The Rebirth Brass Band is a New Orleans institution. And with its 1982 founding, Ruffins along with brothers Philip and Keith Frazier brought new life to the brass band tradition. For generations, brass bands had provided the sound track for New Orleans' unique cultural celebrations. From funerals to Mardi Gras and nearly every event in between, brass bands provided the city with a unique, pulsating beat that seemingly filled every neighborhood street, alley and walkway. Dressed in their traditional hats, vests and ties, brass bands were an important part of the cultural fabric in a city that prided itself on tradition. Before Rebirth hit the scene, many younger musicians felt that the tradition had run its course. That is, until a brass band came along that paid homage to the old while creating a new, exciting sound that captured the ear of a new generation.

"We should take total responsibility [for] how the music changed from us listening to the Dirty Dozen and the Olympia Brass Band. We would study that stuff constantly, every day, all day—all their material—and that's how we came up with our style."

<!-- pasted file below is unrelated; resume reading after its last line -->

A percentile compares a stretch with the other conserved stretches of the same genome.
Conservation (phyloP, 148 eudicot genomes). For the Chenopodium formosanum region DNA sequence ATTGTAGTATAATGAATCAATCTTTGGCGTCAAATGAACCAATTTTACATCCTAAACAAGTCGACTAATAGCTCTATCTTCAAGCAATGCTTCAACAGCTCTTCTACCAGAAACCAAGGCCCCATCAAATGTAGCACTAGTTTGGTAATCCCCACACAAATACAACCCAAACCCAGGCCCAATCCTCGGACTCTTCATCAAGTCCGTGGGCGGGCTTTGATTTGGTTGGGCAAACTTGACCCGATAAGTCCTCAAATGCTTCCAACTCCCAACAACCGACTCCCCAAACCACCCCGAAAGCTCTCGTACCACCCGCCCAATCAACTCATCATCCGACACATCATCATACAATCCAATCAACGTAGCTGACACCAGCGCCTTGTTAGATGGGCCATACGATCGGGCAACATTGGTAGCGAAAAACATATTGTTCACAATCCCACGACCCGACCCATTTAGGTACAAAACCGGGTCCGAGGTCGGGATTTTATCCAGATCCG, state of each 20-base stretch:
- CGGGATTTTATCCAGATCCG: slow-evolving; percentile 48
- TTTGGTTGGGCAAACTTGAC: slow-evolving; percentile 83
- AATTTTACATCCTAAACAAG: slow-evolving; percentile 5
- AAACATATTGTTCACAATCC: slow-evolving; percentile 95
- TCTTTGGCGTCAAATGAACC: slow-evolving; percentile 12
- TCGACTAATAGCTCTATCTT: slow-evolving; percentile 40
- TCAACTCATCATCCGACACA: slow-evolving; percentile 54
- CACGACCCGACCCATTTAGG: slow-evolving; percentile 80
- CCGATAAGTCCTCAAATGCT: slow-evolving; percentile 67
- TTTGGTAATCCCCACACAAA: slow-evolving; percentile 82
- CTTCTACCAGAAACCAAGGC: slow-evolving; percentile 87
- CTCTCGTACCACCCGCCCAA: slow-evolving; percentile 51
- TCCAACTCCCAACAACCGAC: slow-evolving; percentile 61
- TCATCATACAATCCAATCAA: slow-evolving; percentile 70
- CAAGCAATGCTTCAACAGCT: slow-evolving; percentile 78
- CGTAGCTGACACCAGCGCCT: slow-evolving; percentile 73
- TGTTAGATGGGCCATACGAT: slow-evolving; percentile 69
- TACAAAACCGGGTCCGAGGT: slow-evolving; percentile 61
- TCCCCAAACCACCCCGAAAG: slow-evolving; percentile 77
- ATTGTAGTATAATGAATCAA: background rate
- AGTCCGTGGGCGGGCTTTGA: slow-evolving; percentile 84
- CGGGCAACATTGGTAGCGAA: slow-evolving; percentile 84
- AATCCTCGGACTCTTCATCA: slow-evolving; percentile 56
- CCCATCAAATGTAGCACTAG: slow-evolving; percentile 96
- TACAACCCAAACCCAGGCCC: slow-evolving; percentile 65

Like many that had gone before them, Rebirth found their early success in the streets of the city. "We were walking home from playing a party for all the teachers at the Sheraton Hotel and we took the shortcut home through Bourbon Street and a guy said, 'Hey play us a tune.' And we played a tune and they give us all this money. So the next day we said, hey man, we going back and do that again. And before you know it, we started learning all those old traditional tunes and going out there every day playing for tips—eight of us making about 60 to 70 bucks a day—which is kind of hard to believe in 1983 for a kid right out of high school, 16 or 17 years old. So we were convinced that that's what we were going to do for the rest of our lives; I know I was, for sure. Before you knew it, we were traveling the world—playing every festival in the world: Montreux, Switzerland; Vienna Austria; Nice; Amsterdam; the World Travel Fair in Tokyo. The list goes on and on. I can't remember all the festivals. For about 8-10 years in a row, we played all those festivals every summer."

With its foundations in the varied genres of jazz, funk, hip-hop and R&B, Rebirth's style was so rich and diverse that it was nearly impossible not to move steadily to the beat they were throwing down. Take 1989's Feel Like Funkin' It Up (Rounder Select), for example. From the heavily-syncopated title track to the Crescent City's party anthem "Do Watcha Wanna," it was hard to drive down the streets of New Orleans without hearing something from that disc playing somewhere. Even Michael Jackson's "Shake Your Body Down to the Ground" was given a heavy dose of new brass band funk. Like pied pipers, Rebirth played and a new generation followed and listened. In fact, they listened so much that they are still listening and even playing it today.